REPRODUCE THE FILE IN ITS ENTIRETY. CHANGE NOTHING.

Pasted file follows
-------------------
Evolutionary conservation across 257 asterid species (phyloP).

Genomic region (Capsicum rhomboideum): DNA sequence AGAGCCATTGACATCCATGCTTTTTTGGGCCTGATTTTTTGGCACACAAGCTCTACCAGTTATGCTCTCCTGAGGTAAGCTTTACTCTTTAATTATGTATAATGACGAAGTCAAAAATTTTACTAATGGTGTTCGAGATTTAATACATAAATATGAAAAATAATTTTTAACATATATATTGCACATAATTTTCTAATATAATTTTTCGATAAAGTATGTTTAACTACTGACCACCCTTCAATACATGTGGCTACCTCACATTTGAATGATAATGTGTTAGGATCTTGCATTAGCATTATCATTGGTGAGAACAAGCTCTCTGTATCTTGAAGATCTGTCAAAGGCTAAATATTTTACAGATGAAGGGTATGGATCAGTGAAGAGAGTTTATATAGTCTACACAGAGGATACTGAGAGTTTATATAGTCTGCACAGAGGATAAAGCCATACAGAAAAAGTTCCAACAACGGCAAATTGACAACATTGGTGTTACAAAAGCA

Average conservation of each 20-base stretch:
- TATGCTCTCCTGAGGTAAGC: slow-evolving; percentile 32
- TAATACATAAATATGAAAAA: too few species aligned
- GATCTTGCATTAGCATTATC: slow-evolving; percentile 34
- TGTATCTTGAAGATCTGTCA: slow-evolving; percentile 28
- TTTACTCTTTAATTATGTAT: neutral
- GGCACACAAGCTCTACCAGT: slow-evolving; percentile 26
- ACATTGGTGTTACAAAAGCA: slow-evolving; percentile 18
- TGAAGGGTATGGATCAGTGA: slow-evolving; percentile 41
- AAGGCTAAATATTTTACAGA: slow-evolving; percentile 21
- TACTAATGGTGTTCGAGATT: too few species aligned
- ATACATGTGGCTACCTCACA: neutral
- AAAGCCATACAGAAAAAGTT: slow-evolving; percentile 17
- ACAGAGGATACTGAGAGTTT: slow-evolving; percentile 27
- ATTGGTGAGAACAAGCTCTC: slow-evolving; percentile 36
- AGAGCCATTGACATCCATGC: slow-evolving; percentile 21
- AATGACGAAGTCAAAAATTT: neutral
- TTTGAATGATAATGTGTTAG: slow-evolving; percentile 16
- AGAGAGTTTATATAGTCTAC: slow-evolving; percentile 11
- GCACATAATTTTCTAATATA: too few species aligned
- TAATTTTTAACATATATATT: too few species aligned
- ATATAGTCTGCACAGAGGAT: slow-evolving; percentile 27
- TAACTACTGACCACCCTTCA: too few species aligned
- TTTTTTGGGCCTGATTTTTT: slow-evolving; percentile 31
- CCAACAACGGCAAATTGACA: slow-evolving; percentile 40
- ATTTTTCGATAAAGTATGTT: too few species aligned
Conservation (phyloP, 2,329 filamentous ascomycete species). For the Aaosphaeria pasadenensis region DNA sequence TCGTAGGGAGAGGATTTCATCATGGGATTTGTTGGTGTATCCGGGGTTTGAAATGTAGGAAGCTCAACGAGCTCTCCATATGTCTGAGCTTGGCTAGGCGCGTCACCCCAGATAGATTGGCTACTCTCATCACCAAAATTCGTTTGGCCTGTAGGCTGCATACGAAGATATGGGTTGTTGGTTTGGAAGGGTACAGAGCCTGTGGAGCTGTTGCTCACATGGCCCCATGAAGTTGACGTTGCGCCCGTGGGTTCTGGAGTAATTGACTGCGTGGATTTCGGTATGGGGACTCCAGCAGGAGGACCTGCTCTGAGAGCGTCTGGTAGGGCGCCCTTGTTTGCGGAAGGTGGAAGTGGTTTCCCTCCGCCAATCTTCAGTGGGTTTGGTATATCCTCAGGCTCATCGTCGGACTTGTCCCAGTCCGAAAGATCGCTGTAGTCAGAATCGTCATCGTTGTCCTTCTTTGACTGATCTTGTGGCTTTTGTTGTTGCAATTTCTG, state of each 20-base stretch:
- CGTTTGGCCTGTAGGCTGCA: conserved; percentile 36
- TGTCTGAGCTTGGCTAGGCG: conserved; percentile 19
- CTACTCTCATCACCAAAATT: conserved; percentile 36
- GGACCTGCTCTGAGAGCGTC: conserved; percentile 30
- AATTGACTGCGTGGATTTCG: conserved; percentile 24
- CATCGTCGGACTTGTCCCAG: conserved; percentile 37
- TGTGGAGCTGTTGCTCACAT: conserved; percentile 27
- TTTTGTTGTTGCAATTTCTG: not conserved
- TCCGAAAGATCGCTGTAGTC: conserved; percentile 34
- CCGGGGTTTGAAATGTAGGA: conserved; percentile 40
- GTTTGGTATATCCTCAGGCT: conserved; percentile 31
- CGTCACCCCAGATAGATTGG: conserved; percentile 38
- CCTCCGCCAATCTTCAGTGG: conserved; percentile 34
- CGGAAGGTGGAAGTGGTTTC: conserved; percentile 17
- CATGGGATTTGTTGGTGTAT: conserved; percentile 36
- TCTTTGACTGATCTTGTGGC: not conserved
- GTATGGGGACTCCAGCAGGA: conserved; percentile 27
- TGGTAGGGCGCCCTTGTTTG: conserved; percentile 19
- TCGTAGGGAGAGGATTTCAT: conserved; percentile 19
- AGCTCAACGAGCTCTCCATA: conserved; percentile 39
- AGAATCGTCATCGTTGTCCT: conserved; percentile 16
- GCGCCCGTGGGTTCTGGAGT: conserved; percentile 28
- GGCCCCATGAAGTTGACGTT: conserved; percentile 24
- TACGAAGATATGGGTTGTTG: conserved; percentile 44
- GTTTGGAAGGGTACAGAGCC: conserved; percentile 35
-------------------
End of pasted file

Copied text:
Evolutionary conservation across 257 asterid species (phyloP).

Genomic region (Capsicum rhomboideum): DNA sequence AGAGCCATTGACATCCATGCTTTTTTGGGCCTGATTTTTTGGCACACAAGCTCTACCAGTTATGCTCTCCTGAGGTAAGCTTTACTCTTTAATTATGTATAATGACGAAGTCAAAAATTTTACTAATGGTGTTCGAGATTTAATACATAAATATGAAAAATAATTTTTAACATATATATTGCACATAATTTTCTAATATAATTTTTCGATAAAGTATGTTTAACTACTGACCACCCTTCAATACATGTGGCTACCTCACATTTGAATGATAATGTGTTAGGATCTTGCATTAGCATTATCATTGGTGAGAACAAGCTCTCTGTATCTTGAAGATCTGTCAAAGGCTAAATATTTTACAGATGAAGGGTATGGATCAGTGAAGAGAGTTTATATAGTCTACACAGAGGATACTGAGAGTTTATATAGTCTGCACAGAGGATAAAGCCATACAGAAAAAGTTCCAACAACGGCAAATTGACAACATTGGTGTTACAAAAGCA

Average conservation of each 20-base stretch:
- TATGCTCTCCTGAGGTAAGC: slow-evolving; percentile 32
- TAATACATAAATATGAAAAA: too few species aligned
- GATCTTGCATTAGCATTATC: slow-evolving; percentile 34
- TGTATCTTGAAGATCTGTCA: slow-evolving; percentile 28
- TTTACTCTTTAATTATGTAT: neutral
- GGCACACAAGCTCTACCAGT: slow-evolving; percentile 26
- ACATTGGTGTTACAAAAGCA: slow-evolving; percentile 18
- TGAAGGGTATGGATCAGTGA: slow-evolving; percentile 41
- AAGGCTAAATATTTTACAGA: slow-evolving; percentile 21
- TACTAATGGTGTTCGAGATT: too few species aligned
- ATACATGTGGCTACCTCACA: neutral
- AAAGCCATACAGAAAAAGTT: slow-evolving; percentile 17
- ACAGAGGATACTGAGAGTTT: slow-evolving; percentile 27
- ATTGGTGAGAACAAGCTCTC: slow-evolving; percentile 36
- AGAGCCATTGACATCCATGC: slow-evolving; percentile 21
- AATGACGAAGTCAAAAATTT: neutral
- TTTGAATGATAATGTGTTAG: slow-evolving; percentile 16
- AGAGAGTTTATATAGTCTAC: slow-evolving; percentile 11
- GCACATAATTTTCTAATATA: too few species aligned
- TAATTTTTAACATATATATT: too few species aligned
- ATATAGTCTGCACAGAGGAT: slow-evolving; percentile 27
- TAACTACTGACCACCCTTCA: too few species aligned
- TTTTTTGGGCCTGATTTTTT: slow-evolving; percentile 31
- CCAACAACGGCAAATTGACA: slow-evolving; percentile 40
- ATTTTTCGATAAAGTATGTT: too few species aligned
Conservation (phyloP, 2,329 filamentous ascomycete species). For the Aaosphaeria pasadenensis region DNA sequence TCGTAGGGAGAGGATTTCATCATGGGATTTGTTGGTGTATCCGGGGTTTGAAATGTAGGAAGCTCAACGAGCTCTCCATATGTCTGAGCTTGGCTAGGCGCGTCACCCCAGATAGATTGGCTACTCTCATCACCAAAATTCGTTTGGCCTGTAGGCTGCATACGAAGATATGGGTTGTTGGTTTGGAAGGGTACAGAGCCTGTGGAGCTGTTGCTCACATGGCCCCATGAAGTTGACGTTGCGCCCGTGGGTTCTGGAGTAATTGACTGCGTGGATTTCGGTATGGGGACTCCAGCAGGAGGACCTGCTCTGAGAGCGTCTGGTAGGGCGCCCTTGTTTGCGGAAGGTGGAAGTGGTTTCCCTCCGCCAATCTTCAGTGGGTTTGGTATATCCTCAGGCTCATCGTCGGACTTGTCCCAGTCCGAAAGATCGCTGTAGTCAGAATCGTCATCGTTGTCCTTCTTTGACTGATCTTGTGGCTTTTGTTGTTGCAATTTCTG, state of each 20-base stretch:
- CGTTTGGCCTGTAGGCTGCA: conserved; percentile 36
- TGTCTGAGCTTGGCTAGGCG: conserved; percentile 19
- CTACTCTCATCACCAAAATT: conserved; percentile 36
- GGACCTGCTCTGAGAGCGTC: conserved; percentile 30
- AATTGACTGCGTGGATTTCG: conserved; percentile 24
- CATCGTCGGACTTGTCCCAG: conserved; percentile 37
- TGTGGAGCTGTTGCTCACAT: conserved; percentile 27
- TTTTGTTGTTGCAATTTCTG: not conserved
- TCCGAAAGATCGCTGTAGTC: conserved; percentile 34
- CCGGGGTTTGAAATGTAGGA: conserved; percentile 40
- GTTTGGTATATCCTCAGGCT: conserved; percentile 31
- CGTCACCCCAGATAGATTGG: conserved; percentile 38
- CCTCCGCCAATCTTCAGTGG: conserved; percentile 34
- CGGAAGGTGGAAGTGGTTTC: conserved; percentile 17
- CATGGGATTTGTTGGTGTAT: conserved; percentile 36
- TCTTTGACTGATCTTGTGGC: not conserved
- GTATGGGGACTCCAGCAGGA: conserved; percentile 27
- TGGTAGGGCGCCCTTGTTTG: conserved; percentile 19
- TCGTAGGGAGAGGATTTCAT: conserved; percentile 19
- AGCTCAACGAGCTCTCCATA: conserved; percentile 39
- AGAATCGTCATCGTTGTCCT: conserved; percentile 16
- GCGCCCGTGGGTTCTGGAGT: conserved; percentile 28
- GGCCCCATGAAGTTGACGTT: conserved; percentile 24
- TACGAAGATATGGGTTGTTG: conserved; percentile 44
- GTTTGGAAGGGTACAGAGCC: conserved; percentile 35